Florida Gov. Ron DeSantis’ sales of merchandise to help fund his 2022 reelection campaign includes items with the slogan, “Don’t Fauci My Florida,” a reference to Dr. Anthony Fauci, the country’s lead immunologist and top medical adviser to the Biden administration over his continued push of liberty-stealing recommendations amid the waning COVID pandemic.
Other items also contain slogans that appear to take aim at Fauci’s disease restriction recommendations as well including “Keep Florida Free” and a beverage koozie that says, “How the hell am I going to be able to drink a beer with a mask on?” the Washington Post reported.
NEW TODAY: Our team just dropped EXCLUSIVE merchandise on our brand-new @WINRED storefront.
Trust us… You don’t want to miss out on this. 👀
— Team DeSantis (@teamrondesantis) July 12, 2021
The beer quote came from when DeSantis was seen not wearing a mask and drinking a beer at the Super Bowl in Tampa earlier this year.
“Someone said, ‘Hey, you were at the Super Bowl without a mask’ … but how the hell am I going to be able to drink a beer with a mask on? Come on. I had to watch the Bucs win,” the governor responded.
The slogans and the merch stem from grief DeSantis and other GOP officials in Florida took after the governor decided to reopen his state in May 2020 — much earlier than nearly every other state — against the repeated advice of Fauci and his backers.
But DeSantis’ objective wasn’t to infect more Floridians, as he left in place restrictions including allowing localities to continue mask and social distancing mandates. Rather, it was to ensure Florida businesses and workers didn’t suffer inordinate financial setbacks, which, by any measure, proved successful.
“With rare exceptions, the states that shut down the longest suffered the most economic harm. …Florida Gov. Ron DeSantis let nearly all businesses stay open after May,” The Wall Street Journal reported in April.
“Florida’s private GDP had shrunk only 1.1% by year-end, dragged down by weak international and domestic tourism. New York’s food and accommodation industry shrank more than twice as much as Florida’s and the most in the U.S.,” the paper continued.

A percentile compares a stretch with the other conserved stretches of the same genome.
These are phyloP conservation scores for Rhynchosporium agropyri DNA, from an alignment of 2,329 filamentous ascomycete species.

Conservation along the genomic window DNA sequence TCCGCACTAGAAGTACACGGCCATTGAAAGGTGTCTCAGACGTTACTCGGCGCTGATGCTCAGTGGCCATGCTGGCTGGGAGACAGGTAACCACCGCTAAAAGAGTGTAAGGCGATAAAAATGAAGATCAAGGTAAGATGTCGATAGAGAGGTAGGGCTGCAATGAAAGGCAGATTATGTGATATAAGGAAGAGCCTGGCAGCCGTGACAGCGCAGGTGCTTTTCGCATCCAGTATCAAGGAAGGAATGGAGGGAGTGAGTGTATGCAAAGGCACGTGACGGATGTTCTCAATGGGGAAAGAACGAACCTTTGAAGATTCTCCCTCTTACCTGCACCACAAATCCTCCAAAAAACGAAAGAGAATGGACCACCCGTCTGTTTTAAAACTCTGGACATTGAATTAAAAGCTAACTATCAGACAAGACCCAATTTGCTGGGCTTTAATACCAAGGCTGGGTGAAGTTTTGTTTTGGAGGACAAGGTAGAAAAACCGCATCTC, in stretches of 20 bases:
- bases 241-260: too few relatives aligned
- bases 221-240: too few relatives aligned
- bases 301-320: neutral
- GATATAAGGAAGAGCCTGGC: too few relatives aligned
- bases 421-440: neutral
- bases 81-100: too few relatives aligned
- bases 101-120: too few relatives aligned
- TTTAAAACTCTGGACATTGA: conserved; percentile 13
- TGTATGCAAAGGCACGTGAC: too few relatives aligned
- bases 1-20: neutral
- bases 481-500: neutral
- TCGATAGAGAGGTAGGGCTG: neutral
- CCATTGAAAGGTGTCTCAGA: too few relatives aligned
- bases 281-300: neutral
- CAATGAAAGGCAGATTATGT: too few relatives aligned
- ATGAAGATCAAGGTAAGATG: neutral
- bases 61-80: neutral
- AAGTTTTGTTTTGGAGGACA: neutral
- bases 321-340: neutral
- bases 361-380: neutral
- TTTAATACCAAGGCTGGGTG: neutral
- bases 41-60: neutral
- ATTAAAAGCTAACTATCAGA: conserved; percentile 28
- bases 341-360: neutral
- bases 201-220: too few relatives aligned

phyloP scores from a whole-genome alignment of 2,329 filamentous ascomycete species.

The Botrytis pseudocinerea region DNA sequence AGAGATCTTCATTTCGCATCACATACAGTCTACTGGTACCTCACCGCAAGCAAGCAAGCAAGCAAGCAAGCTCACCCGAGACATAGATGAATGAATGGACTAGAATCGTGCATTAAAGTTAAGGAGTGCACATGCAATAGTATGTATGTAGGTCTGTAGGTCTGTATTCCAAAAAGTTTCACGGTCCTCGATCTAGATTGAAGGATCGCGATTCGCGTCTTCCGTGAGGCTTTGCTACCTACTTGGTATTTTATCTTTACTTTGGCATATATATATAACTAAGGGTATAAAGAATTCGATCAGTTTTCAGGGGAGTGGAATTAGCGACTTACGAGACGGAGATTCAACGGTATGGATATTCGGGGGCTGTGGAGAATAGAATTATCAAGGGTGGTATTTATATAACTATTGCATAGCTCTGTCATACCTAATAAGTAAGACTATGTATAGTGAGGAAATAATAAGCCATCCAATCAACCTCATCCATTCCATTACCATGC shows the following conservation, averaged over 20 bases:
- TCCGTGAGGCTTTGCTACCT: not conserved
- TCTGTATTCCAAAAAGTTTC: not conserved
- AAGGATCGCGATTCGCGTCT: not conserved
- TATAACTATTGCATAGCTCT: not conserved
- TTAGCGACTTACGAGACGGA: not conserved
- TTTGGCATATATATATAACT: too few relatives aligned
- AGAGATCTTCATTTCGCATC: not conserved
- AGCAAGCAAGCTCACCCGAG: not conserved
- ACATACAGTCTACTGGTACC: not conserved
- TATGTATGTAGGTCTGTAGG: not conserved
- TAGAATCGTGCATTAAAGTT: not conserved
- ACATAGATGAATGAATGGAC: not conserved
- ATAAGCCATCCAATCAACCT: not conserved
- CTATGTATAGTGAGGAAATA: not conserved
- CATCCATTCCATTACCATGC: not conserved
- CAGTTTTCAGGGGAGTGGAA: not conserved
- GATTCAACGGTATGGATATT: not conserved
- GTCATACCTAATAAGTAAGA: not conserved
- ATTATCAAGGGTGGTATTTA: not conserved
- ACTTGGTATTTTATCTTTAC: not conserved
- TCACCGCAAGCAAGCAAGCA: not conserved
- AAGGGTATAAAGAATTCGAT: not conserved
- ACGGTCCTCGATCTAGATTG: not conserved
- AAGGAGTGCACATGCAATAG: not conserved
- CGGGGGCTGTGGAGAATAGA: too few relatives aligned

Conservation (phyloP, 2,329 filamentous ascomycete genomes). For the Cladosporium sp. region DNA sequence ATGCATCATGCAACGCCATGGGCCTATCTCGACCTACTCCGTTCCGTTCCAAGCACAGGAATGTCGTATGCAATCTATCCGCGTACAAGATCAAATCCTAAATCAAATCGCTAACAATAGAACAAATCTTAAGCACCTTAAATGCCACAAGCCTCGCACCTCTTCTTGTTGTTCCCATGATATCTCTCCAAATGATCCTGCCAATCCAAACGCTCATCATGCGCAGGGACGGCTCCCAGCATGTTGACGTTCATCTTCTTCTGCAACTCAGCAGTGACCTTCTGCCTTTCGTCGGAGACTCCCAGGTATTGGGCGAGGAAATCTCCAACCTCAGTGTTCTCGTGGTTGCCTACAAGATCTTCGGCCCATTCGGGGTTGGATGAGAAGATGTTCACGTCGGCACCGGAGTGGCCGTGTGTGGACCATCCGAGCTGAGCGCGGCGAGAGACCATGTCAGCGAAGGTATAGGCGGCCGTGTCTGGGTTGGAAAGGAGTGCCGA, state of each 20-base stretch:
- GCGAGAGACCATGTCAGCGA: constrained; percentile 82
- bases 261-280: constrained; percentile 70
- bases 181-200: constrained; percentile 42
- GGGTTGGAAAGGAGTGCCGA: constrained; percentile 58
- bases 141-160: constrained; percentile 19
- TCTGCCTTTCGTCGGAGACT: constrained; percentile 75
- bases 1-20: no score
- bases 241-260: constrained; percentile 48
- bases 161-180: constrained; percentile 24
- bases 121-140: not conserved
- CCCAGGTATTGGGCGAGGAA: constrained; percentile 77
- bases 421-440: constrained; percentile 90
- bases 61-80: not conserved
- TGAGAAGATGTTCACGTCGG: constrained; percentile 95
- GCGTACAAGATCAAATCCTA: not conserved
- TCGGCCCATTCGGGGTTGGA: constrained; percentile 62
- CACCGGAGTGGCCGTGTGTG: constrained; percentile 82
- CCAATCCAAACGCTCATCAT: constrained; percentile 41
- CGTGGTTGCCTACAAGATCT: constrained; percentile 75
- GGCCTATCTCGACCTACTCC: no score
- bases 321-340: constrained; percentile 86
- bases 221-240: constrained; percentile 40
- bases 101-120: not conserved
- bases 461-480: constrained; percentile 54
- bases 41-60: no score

But it was the merch and its slogans that drew the most ire from opponents on social media, many accusing DeSantis, falsely, of being responsible for COVID deaths.
“How did I miss some of the dumbest and most deadly merchandise on offer?” The Hollywood Reporter correspondent Kim Masters wrote.
“Merchandise mocking a man who tried to keep people alive by a man who doesn’t care if they die,” said another Twitter user.
“I can’t believe this is serious, anything to keep the grift going,” wrote another.
“DeSantis mocking responsible people who saved lives, and profiting off of his pro-death stance,” another user complained.
“Most doctors will tell you, and these are people that actually know what they’re talking about, that if any state should be worried right now, it should be Florida. Less than half the state is vaccinated we have a governor who has absolutely no business being governor,” wrote another.
“Big congrats to you,” said another in a post containing a screengrab of a news story claiming Florida’s COVID illnesses are spiking.
Big congrats to you. 🙄 pic.twitter.com/jiLAt62D4z
— Suzan Scott (@NewsJunkieBlu) July 14, 2021
For his part, DeSantis has blasted government agencies including the CDC throughout the pandemic for giving ineffective and often contradictory advice — but always with recommendations to stay locked down.
“If you look at some of the stuff that they’ve done on school openings, where they’re basically doing the teacher’s union’s bidding, when they say these kids should be masked in summer camp outdoors. I’m sorry, that’s not science, that’s politics,” he said during a news conference at Satellite Beach in May.
“Do you want one unelected bureaucracy to be able to have the power to indefinitely shut down a major industry in this country?” he added, in reference to Florida’s cruise line industry.
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